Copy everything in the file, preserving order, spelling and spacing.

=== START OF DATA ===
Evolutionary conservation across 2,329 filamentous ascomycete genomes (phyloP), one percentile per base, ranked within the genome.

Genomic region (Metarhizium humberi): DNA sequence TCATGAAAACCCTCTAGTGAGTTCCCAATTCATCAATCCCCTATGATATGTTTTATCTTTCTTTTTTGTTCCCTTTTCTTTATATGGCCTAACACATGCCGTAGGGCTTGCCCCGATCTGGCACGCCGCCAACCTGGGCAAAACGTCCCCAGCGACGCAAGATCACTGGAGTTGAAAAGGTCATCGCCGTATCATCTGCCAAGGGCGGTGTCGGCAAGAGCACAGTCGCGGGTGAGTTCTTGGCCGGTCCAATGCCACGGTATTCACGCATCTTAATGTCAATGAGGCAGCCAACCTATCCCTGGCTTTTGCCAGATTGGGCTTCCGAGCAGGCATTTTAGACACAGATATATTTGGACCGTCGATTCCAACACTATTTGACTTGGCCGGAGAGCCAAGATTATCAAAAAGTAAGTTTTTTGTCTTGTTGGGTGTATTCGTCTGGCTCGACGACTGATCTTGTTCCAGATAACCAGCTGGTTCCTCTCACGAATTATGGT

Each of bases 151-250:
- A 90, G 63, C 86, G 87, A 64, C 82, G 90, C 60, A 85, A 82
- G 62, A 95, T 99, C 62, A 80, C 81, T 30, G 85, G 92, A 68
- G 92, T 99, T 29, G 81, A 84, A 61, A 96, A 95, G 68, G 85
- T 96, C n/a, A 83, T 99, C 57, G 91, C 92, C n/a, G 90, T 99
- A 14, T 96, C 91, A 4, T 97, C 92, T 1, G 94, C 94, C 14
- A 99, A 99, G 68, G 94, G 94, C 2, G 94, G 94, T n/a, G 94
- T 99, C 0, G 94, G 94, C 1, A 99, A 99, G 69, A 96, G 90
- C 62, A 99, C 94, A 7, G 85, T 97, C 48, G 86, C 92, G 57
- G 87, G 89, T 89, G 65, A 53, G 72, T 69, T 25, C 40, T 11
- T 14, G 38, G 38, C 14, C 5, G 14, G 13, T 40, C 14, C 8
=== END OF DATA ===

Evolutionary conservation across 2,329 filamentous ascomycete genomes (phyloP), one percentile per base, ranked within the genome.

Genomic region (Metarhizium humberi): DNA sequence TCATGAAAACCCTCTAGTGAGTTCCCAATTCATCAATCCCCTATGATATGTTTTATCTTTCTTTTTTGTTCCCTTTTCTTTATATGGCCTAACACATGCCGTAGGGCTTGCCCCGATCTGGCACGCCGCCAACCTGGGCAAAACGTCCCCAGCGACGCAAGATCACTGGAGTTGAAAAGGTCATCGCCGTATCATCTGCCAAGGGCGGTGTCGGCAAGAGCACAGTCGCGGGTGAGTTCTTGGCCGGTCCAATGCCACGGTATTCACGCATCTTAATGTCAATGAGGCAGCCAACCTATCCCTGGCTTTTGCCAGATTGGGCTTCCGAGCAGGCATTTTAGACACAGATATATTTGGACCGTCGATTCCAACACTATTTGACTTGGCCGGAGAGCCAAGATTATCAAAAAGTAAGTTTTTTGTCTTGTTGGGTGTATTCGTCTGGCTCGACGACTGATCTTGTTCCAGATAACCAGCTGGTTCCTCTCACGAATTATGGT

Each of bases 151-250:
- A 90, G 63, C 86, G 87, A 64, C 82, G 90, C 60, A 85, A 82
- G 62, A 95, T 99, C 62, A 80, C 81, T 30, G 85, G 92, A 68
- G 92, T 99, T 29, G 81, A 84, A 61, A 96, A 95, G 68, G 85
- T 96, C n/a, A 83, T 99, C 57, G 91, C 92, C n/a, G 90, T 99
- A 14, T 96, C 91, A 4, T 97, C 92, T 1, G 94, C 94, C 14
- A 99, A 99, G 68, G 94, G 94, C 2, G 94, G 94, T n/a, G 94
- T 99, C 0, G 94, G 94, C 1, A 99, A 99, G 69, A 96, G 90
- C 62, A 99, C 94, A 7, G 85, T 97, C 48, G 86, C 92, G 57
- G 87, G 89, T 89, G 65, A 53, G 72, T 69, T 25, C 40, T 11
- T 14, G 38, G 38, C 14, C 5, G 14, G 13, T 40, C 14, C 8